Allowing less than 20 points in each of their last three games, the Redskins’ defense is better than some might think. Over the last few years they have invested heavily in their front seven by drafting Jonathan Allen and Da’Ron Payne for their defensive line (who they like to line up directly over guards in an “even” front, which is tough to run against) and Montez Sweat to be the bookend pass rusher to the underrated Ryan Kerrigan. So far they’ve played well but there’s not much depth behind them.
Cornerback Josh Norman has been a disappointment since Washington signed him away from the Carolina Panthers. Part of the problem has been the Redskins’ deployment of him in more man coverage than when he was in Carolina, which shines a glaring light on his average top-end speed. In zone coverage he’s still above average, however, as he understands route angles and timing very well.
Beyond Norman and the underrated, multi-faceted Quinton Dunbar the Redskins are also thin in their secondary, as former Houston Texan and Jacksonville Jaguar Aaron Colvin is the only other proven (and healthy) cornerback on their roster, as Dominique Rodgers-Cromartie is on injured reserve. At safety, Landon Collins is a playmaker and solid in both man and zone coverage against running backs and tight ends but isn’t asked to blitz much. The other starting safety, Montae Nicholson, is – you guessed it – out with an injury.
BUFFALO’S DEFENSE GREAT, BUT STRUGGLED LAST WEEK
Last week against the Philadelphia Eagles the Bills’ defense had a rough day at the office, allowing running backs Miles Sanders and Jordan Howard to rush for a combined 170 yards and two touchdowns on just 26 carries and 218 total rushing yards (Buffalo had allowed just 3.9 yards per carry going in). Most of the damage was done on inside zone runs, where the Bills’ defensive linemen and especially linebacker Tremaine Edmunds struggled at filling gaps and diagnosing the blocking scheme up front. Buffalo will need to correct this in a hurry against a Redskins team that likes to run the football.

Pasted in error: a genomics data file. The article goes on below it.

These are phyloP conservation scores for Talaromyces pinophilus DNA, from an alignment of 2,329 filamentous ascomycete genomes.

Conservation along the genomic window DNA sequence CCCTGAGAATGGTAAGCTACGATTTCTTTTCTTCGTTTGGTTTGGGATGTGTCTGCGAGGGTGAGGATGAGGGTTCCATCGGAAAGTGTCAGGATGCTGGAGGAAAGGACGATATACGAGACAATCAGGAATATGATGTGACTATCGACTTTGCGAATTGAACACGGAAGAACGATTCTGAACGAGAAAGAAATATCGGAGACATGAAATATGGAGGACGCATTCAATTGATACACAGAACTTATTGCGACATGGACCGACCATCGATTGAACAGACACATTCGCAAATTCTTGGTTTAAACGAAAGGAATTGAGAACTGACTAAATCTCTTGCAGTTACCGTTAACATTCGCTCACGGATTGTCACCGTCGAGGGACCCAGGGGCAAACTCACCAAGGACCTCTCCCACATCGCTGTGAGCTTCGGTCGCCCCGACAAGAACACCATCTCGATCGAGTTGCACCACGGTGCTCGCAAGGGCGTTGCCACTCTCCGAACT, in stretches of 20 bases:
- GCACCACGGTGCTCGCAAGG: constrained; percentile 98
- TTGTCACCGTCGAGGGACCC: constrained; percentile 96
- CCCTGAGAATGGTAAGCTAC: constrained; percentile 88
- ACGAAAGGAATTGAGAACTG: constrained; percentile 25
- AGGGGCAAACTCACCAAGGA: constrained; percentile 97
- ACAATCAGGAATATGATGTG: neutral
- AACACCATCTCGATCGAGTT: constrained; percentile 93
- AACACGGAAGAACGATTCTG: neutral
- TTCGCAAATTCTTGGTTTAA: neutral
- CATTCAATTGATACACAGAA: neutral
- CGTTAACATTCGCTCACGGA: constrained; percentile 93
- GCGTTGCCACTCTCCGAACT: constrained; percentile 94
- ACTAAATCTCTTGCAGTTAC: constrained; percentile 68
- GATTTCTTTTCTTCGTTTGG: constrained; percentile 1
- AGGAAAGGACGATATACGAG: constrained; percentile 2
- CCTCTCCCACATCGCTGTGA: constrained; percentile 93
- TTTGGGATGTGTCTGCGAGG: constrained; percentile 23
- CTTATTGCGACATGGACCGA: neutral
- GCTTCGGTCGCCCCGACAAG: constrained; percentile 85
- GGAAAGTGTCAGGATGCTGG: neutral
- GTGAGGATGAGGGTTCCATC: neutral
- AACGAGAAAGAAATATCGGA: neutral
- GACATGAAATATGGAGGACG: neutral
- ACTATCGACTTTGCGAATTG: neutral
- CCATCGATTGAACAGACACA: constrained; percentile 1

The Bills’ defensive unit is more or less the same as last year’s group, except for rookie defensive tackle Ed Oliver stepping in for the now-retired Kyle Williams. Schematically, they rely on basic zone coverages after the snap, but before the snap it is complex – safety rotations to disguise their coverages keep opposing quarterbacks guessing and selective pressure looks at the line of scrimmage are Sean McDermott’s calling card (those blitz looks are usually in the A-gaps from their linebackers – for more info on McDermott and defensive coordinator Leslie Frazier’s defense, please read: https://fromthe300level.com/2018/08/pressure-package-how-the-late-buddy-ryan-has-influenced-the-buffalo-bills-defenses-for-over-20-years/?fbclid=IwAR3iYcnJ5qvl8shWHkZJVNO50VJXPeaEx8k0-Rk1VWV_Qx2OEfsAn2NY_ys).
BILLS’ OFFENSE NEEDS TO GET GOING
Josh Allen and company didn’t quite play up to par either last week. While completing eight of 13 passes for 74 yards and a touchdown in the first was efficient, his second half numbers weren’t – completing just eight of 21 for 95 yards and throwing 10 straight incompletions near the end of the fourth quarter. The Bills’ offense also had 13 possessions and went three-and-out seven times.